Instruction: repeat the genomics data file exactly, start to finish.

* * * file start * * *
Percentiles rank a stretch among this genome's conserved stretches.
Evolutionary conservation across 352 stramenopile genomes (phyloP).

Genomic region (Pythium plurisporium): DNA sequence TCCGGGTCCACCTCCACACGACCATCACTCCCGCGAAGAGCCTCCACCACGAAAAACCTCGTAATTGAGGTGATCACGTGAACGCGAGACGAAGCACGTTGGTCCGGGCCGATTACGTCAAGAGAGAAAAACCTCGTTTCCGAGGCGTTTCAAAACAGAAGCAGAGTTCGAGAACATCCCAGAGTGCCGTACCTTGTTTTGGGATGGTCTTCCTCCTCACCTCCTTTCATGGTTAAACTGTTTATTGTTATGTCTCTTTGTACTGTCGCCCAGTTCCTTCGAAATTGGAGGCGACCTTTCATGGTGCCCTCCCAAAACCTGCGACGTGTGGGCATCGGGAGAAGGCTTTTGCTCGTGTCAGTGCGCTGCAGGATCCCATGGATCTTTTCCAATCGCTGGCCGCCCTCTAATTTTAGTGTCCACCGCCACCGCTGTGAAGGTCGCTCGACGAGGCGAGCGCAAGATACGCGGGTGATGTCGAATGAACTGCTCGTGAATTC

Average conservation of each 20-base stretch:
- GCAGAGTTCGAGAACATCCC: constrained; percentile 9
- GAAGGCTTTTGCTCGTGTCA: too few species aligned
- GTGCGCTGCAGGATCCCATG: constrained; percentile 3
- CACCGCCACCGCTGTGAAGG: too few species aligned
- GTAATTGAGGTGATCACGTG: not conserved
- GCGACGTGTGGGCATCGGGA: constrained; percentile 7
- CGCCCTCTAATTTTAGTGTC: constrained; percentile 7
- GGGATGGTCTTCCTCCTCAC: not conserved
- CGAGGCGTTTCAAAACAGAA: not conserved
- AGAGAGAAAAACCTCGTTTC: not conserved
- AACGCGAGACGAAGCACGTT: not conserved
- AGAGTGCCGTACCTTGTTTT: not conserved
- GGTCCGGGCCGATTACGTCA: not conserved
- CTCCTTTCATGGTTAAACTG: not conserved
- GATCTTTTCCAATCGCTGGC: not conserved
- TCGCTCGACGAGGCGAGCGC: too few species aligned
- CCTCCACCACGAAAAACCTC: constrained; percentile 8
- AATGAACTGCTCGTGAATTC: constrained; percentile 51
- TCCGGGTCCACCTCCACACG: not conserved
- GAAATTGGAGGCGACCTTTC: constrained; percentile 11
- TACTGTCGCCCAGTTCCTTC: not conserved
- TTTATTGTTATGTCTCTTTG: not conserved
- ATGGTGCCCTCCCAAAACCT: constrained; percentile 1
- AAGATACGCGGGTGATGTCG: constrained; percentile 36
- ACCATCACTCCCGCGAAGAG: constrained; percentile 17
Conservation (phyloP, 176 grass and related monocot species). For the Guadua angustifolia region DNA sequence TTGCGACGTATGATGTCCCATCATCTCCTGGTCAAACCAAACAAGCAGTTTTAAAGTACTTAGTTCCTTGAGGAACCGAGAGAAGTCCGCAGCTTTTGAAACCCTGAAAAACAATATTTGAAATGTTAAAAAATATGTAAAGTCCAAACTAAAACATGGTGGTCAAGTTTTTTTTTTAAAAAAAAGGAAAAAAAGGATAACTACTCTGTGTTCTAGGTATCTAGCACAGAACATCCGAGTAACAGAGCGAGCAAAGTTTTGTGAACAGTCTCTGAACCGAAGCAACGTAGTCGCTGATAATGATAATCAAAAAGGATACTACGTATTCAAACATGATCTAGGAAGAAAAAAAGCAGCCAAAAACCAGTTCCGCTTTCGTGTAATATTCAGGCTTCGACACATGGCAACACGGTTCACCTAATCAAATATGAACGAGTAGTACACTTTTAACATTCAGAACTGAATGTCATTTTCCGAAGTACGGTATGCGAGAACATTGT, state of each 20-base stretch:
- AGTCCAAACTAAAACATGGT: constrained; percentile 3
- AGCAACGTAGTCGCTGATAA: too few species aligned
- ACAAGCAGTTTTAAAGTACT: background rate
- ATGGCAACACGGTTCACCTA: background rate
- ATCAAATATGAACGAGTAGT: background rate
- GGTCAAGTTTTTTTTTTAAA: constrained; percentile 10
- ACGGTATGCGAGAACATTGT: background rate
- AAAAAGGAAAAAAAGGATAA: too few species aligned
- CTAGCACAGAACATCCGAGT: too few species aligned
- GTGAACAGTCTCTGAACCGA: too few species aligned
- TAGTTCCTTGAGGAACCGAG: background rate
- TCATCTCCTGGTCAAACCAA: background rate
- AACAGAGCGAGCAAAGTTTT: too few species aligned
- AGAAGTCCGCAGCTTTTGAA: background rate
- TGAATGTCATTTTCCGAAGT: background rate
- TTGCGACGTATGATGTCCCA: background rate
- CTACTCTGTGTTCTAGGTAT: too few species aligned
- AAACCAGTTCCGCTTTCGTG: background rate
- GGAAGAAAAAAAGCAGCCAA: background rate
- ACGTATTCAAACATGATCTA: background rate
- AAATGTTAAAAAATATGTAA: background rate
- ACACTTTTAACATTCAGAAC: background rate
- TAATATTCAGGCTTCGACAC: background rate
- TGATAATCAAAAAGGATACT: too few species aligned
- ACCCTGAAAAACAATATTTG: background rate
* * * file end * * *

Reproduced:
Percentiles rank a stretch among this genome's conserved stretches.
Evolutionary conservation across 352 stramenopile genomes (phyloP).

Genomic region (Pythium plurisporium): DNA sequence TCCGGGTCCACCTCCACACGACCATCACTCCCGCGAAGAGCCTCCACCACGAAAAACCTCGTAATTGAGGTGATCACGTGAACGCGAGACGAAGCACGTTGGTCCGGGCCGATTACGTCAAGAGAGAAAAACCTCGTTTCCGAGGCGTTTCAAAACAGAAGCAGAGTTCGAGAACATCCCAGAGTGCCGTACCTTGTTTTGGGATGGTCTTCCTCCTCACCTCCTTTCATGGTTAAACTGTTTATTGTTATGTCTCTTTGTACTGTCGCCCAGTTCCTTCGAAATTGGAGGCGACCTTTCATGGTGCCCTCCCAAAACCTGCGACGTGTGGGCATCGGGAGAAGGCTTTTGCTCGTGTCAGTGCGCTGCAGGATCCCATGGATCTTTTCCAATCGCTGGCCGCCCTCTAATTTTAGTGTCCACCGCCACCGCTGTGAAGGTCGCTCGACGAGGCGAGCGCAAGATACGCGGGTGATGTCGAATGAACTGCTCGTGAATTC

Average conservation of each 20-base stretch:
- GCAGAGTTCGAGAACATCCC: constrained; percentile 9
- GAAGGCTTTTGCTCGTGTCA: too few species aligned
- GTGCGCTGCAGGATCCCATG: constrained; percentile 3
- CACCGCCACCGCTGTGAAGG: too few species aligned
- GTAATTGAGGTGATCACGTG: not conserved
- GCGACGTGTGGGCATCGGGA: constrained; percentile 7
- CGCCCTCTAATTTTAGTGTC: constrained; percentile 7
- GGGATGGTCTTCCTCCTCAC: not conserved
- CGAGGCGTTTCAAAACAGAA: not conserved
- AGAGAGAAAAACCTCGTTTC: not conserved
- AACGCGAGACGAAGCACGTT: not conserved
- AGAGTGCCGTACCTTGTTTT: not conserved
- GGTCCGGGCCGATTACGTCA: not conserved
- CTCCTTTCATGGTTAAACTG: not conserved
- GATCTTTTCCAATCGCTGGC: not conserved
- TCGCTCGACGAGGCGAGCGC: too few species aligned
- CCTCCACCACGAAAAACCTC: constrained; percentile 8
- AATGAACTGCTCGTGAATTC: constrained; percentile 51
- TCCGGGTCCACCTCCACACG: not conserved
- GAAATTGGAGGCGACCTTTC: constrained; percentile 11
- TACTGTCGCCCAGTTCCTTC: not conserved
- TTTATTGTTATGTCTCTTTG: not conserved
- ATGGTGCCCTCCCAAAACCT: constrained; percentile 1
- AAGATACGCGGGTGATGTCG: constrained; percentile 36
- ACCATCACTCCCGCGAAGAG: constrained; percentile 17
Conservation (phyloP, 176 grass and related monocot species). For the Guadua angustifolia region DNA sequence TTGCGACGTATGATGTCCCATCATCTCCTGGTCAAACCAAACAAGCAGTTTTAAAGTACTTAGTTCCTTGAGGAACCGAGAGAAGTCCGCAGCTTTTGAAACCCTGAAAAACAATATTTGAAATGTTAAAAAATATGTAAAGTCCAAACTAAAACATGGTGGTCAAGTTTTTTTTTTAAAAAAAAGGAAAAAAAGGATAACTACTCTGTGTTCTAGGTATCTAGCACAGAACATCCGAGTAACAGAGCGAGCAAAGTTTTGTGAACAGTCTCTGAACCGAAGCAACGTAGTCGCTGATAATGATAATCAAAAAGGATACTACGTATTCAAACATGATCTAGGAAGAAAAAAAGCAGCCAAAAACCAGTTCCGCTTTCGTGTAATATTCAGGCTTCGACACATGGCAACACGGTTCACCTAATCAAATATGAACGAGTAGTACACTTTTAACATTCAGAACTGAATGTCATTTTCCGAAGTACGGTATGCGAGAACATTGT, state of each 20-base stretch:
- AGTCCAAACTAAAACATGGT: constrained; percentile 3
- AGCAACGTAGTCGCTGATAA: too few species aligned
- ACAAGCAGTTTTAAAGTACT: background rate
- ATGGCAACACGGTTCACCTA: background rate
- ATCAAATATGAACGAGTAGT: background rate
- GGTCAAGTTTTTTTTTTAAA: constrained; percentile 10
- ACGGTATGCGAGAACATTGT: background rate
- AAAAAGGAAAAAAAGGATAA: too few species aligned
- CTAGCACAGAACATCCGAGT: too few species aligned
- GTGAACAGTCTCTGAACCGA: too few species aligned
- TAGTTCCTTGAGGAACCGAG: background rate
- TCATCTCCTGGTCAAACCAA: background rate
- AACAGAGCGAGCAAAGTTTT: too few species aligned
- AGAAGTCCGCAGCTTTTGAA: background rate
- TGAATGTCATTTTCCGAAGT: background rate
- TTGCGACGTATGATGTCCCA: background rate
- CTACTCTGTGTTCTAGGTAT: too few species aligned
- AAACCAGTTCCGCTTTCGTG: background rate
- GGAAGAAAAAAAGCAGCCAA: background rate
- ACGTATTCAAACATGATCTA: background rate
- AAATGTTAAAAAATATGTAA: background rate
- ACACTTTTAACATTCAGAAC: background rate
- TAATATTCAGGCTTCGACAC: background rate
- TGATAATCAAAAAGGATACT: too few species aligned
- ACCCTGAAAAACAATATTTG: background rate